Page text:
Sabah may never get 20% oil royalty, but there are other ways to get what is owed to the state, says Bung Moktar

KOTA KINABALU: Sabah might never get the 20% oil royalty that it is hoping for due to pre-existing agreements with international corporations, says state Barisan Nasional chief Datuk Seri Bung Moktar Radin.

He said the 20% oil royalty is not an easy matter to achieve, which is why the Gabungan Rakyat Sabah, comprising Perikatan Nasional and PBS, will set up a Sabah Petroleum Council among others as per the “Aku Janji” pledge.

Bung said Sabah, being an oil producing state, must fully utilise the resource for the people’s wellbeing.

“This council will allow us to get funds to help our children further their studies and other matters to assist in development, ” he said during his campaign in Bongawan Thursday (Sept 17).

He said this is a way to give the funds back to Sabahans as it is not likely that the 5% oil royalty Sabah is getting at present can be increased.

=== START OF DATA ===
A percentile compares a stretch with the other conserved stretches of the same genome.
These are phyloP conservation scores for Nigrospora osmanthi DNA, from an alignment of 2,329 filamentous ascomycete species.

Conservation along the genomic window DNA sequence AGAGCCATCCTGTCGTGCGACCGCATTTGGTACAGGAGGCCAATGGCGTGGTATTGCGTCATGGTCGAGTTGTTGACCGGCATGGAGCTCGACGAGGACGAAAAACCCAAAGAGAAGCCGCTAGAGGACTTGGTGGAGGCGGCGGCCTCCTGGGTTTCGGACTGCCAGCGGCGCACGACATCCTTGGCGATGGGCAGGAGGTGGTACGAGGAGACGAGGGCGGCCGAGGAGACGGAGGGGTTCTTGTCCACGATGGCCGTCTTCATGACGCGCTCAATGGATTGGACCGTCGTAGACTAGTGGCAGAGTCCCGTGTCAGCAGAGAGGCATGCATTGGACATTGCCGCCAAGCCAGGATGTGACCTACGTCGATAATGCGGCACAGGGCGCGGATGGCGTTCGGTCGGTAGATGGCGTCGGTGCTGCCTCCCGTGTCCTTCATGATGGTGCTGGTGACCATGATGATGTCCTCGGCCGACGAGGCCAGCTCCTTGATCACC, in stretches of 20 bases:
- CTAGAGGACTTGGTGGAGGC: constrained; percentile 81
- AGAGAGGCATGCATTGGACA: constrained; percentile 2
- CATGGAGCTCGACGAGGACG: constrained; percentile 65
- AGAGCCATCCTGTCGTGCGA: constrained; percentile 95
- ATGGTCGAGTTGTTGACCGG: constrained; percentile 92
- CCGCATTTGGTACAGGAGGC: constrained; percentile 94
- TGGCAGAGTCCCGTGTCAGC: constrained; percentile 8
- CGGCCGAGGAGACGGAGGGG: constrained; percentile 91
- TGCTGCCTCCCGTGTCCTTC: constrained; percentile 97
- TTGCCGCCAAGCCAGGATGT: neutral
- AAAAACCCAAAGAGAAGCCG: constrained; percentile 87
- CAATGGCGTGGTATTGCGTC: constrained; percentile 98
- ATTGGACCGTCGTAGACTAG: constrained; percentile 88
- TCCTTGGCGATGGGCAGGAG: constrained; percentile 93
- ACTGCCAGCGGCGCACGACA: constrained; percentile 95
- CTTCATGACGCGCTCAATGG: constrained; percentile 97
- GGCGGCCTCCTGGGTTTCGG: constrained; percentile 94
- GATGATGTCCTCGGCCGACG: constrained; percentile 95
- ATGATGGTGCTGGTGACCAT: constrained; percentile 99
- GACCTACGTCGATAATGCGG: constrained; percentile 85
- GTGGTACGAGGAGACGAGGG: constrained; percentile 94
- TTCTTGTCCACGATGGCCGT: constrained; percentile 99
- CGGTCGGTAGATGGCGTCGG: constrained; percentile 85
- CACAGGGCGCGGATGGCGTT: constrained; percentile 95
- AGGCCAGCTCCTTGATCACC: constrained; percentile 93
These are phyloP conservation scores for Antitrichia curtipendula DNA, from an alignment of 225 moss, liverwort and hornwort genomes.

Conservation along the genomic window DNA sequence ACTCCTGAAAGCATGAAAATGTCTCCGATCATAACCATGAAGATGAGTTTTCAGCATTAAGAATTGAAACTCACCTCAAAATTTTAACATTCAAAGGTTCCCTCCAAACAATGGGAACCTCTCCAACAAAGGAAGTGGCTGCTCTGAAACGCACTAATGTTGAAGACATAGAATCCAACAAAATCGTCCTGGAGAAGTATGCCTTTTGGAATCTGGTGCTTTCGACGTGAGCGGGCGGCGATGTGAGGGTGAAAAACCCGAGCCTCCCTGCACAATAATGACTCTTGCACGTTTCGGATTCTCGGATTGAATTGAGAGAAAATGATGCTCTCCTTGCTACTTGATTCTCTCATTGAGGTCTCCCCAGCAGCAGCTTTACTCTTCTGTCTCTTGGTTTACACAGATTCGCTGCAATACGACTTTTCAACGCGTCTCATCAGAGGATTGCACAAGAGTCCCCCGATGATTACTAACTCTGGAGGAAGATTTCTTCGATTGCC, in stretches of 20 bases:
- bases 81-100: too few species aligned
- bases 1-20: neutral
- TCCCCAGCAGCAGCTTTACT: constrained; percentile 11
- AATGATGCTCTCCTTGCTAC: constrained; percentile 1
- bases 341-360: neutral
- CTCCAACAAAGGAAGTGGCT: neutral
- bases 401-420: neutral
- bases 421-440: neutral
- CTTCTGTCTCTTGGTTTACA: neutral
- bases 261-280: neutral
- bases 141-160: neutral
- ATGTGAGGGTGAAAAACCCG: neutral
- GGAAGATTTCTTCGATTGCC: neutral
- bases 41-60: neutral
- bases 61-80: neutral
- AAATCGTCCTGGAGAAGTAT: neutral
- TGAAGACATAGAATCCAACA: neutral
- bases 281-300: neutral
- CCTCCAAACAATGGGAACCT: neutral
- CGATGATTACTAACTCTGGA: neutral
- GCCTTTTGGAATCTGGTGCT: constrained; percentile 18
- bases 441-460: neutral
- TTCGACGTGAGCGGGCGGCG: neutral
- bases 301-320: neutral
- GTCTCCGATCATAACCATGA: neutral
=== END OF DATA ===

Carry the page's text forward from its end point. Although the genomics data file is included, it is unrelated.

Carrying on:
“We have done our research on MA63, and actually, this claim has been made for many years, it is not new, but it is difficult for the Federal Government to approve it, as it is almost impossible, ” Bung said.

He said the agreement was signed after Independence with international corporations including mega companies.

He said Malaysia once had no oil drilling specialty that is why Malaysia needed to use foreign specialists, and the amount was agreed when these agreements were signed.

“So there is no way we can get 20%, ” Bung said.

To this, he said, there are other means to get what is owed to Sabah.

"We will discuss with Petronas on this, so don’t worry, let us govern the state first and then we’ll lay out the plans, ” he said.

Earlier, he said elected representatives and candidates from Barisan who are arrogant and do not meet the grassroots when they win the election will be given warning and even “kicked out”.

“We come from the people and to the people we shall return, ” he said.

He said elected representatives are here to serve, not to be served.

“We don’t want a chief minister to be treated like a sultan, same goes to elected representatives, no need to act like big bosses where you have bodyguards here and there, ” he said.

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